His confusion and genuine sense of hurt were palpable. He thought his role was to clear the road for the team so that they could get their work done as efficiently and effectively as possible. His point is entirely valid, but his experience demonstrates one of the many dilemmas that face ScrumMasters.

Take it to the team!

In her excellent book*, Lyssa Adkins gives this advice again and again. Self-organizing teams need to be empowered to solve their own problems — or at least to devise prospective solutions to the problems they face. The ScrumMaster in my class did not realize that self-organizing teams, even those that have only been practicing for a few months, do not want to be presented with solutions to problems. Instead, as Lyssa points out, self-organizing teams want, and need, to be presented with problems. The team is then empowered to devise solutions — and the team’s solution will be the best one for that team. It may not be the solution the ScrumMaster would have chosen, but that does not change this essential fact.

Despite the best of intentions, ScrumMasters run into difficulties with their teams when they take on problems and solve them without team involvement. The team may ask their ScrumMaster to implement the solution to a problem, but the team itself needs to solve the problem. Many ScrumMasters came from backgrounds where individual problem solving was a major part of their job descriptions. Perhaps they were even evaluated on the basis of their individual problem-solving prowess. In a Scrum (or other agile framework) team environment, the equation changes. Problem solving abilities are still valuable, but within the context of of the self-organizing team.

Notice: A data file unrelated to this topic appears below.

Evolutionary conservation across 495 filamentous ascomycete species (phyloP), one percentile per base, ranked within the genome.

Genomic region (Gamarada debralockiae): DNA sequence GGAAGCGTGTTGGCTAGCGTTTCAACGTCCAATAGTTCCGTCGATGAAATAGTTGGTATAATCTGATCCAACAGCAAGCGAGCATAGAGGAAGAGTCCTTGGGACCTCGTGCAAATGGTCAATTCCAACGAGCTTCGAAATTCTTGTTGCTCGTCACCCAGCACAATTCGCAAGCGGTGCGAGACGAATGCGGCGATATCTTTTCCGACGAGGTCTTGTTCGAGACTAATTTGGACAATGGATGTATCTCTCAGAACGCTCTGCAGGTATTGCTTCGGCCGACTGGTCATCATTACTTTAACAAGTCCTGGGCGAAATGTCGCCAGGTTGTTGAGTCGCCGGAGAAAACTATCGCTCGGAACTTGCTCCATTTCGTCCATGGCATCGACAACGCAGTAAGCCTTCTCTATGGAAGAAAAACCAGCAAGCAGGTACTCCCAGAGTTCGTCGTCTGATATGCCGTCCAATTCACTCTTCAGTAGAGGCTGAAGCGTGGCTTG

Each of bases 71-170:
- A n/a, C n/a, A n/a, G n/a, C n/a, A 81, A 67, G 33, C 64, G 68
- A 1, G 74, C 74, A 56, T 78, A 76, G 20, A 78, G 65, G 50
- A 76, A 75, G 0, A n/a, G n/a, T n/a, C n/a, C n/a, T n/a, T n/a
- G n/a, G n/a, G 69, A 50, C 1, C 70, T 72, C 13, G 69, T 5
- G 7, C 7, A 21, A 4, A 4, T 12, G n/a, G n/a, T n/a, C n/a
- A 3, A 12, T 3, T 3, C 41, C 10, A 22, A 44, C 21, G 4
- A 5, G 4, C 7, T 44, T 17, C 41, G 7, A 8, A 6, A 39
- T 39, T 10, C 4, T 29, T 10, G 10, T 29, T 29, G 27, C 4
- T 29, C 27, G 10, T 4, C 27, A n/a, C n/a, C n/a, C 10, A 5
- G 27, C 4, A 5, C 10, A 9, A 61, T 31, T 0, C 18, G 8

ScrumMasters must engage in a delicate balancing act, being the bulldozer, fullback, or snowplow for their team, yet not imposing solutions on the team. It is more difficult to achieve this balance when a ScrumMaster is responsible for more than one team. Under pressure to help their teams succeed and with a severely limited amount of time and attention to offer to each team, such ScrumMasters are naturally inclined to gather lists of problems and run with them, handing solutions to their teams in rapid succession. This situation is bad for the teams, stunting their growth and inviting resentment against their ScrumMaster; it is also bad for the ScrumMaster who never really has time to get to know each team and the various individuals at the depth necessary to achieve the highest degree of effectiveness.

So what’s a ScrumMaster to do? “Take it to the team,” let the team solve problems, and keep the wolves at bay.

All for now….

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*Lyssa Adkins, Coaching Agile Teams: A Companion for ScrumMasters, Agile Coaches, and Project Managers in Transition. Upper Saddle River, NJ: Addison-Wesley, 2010.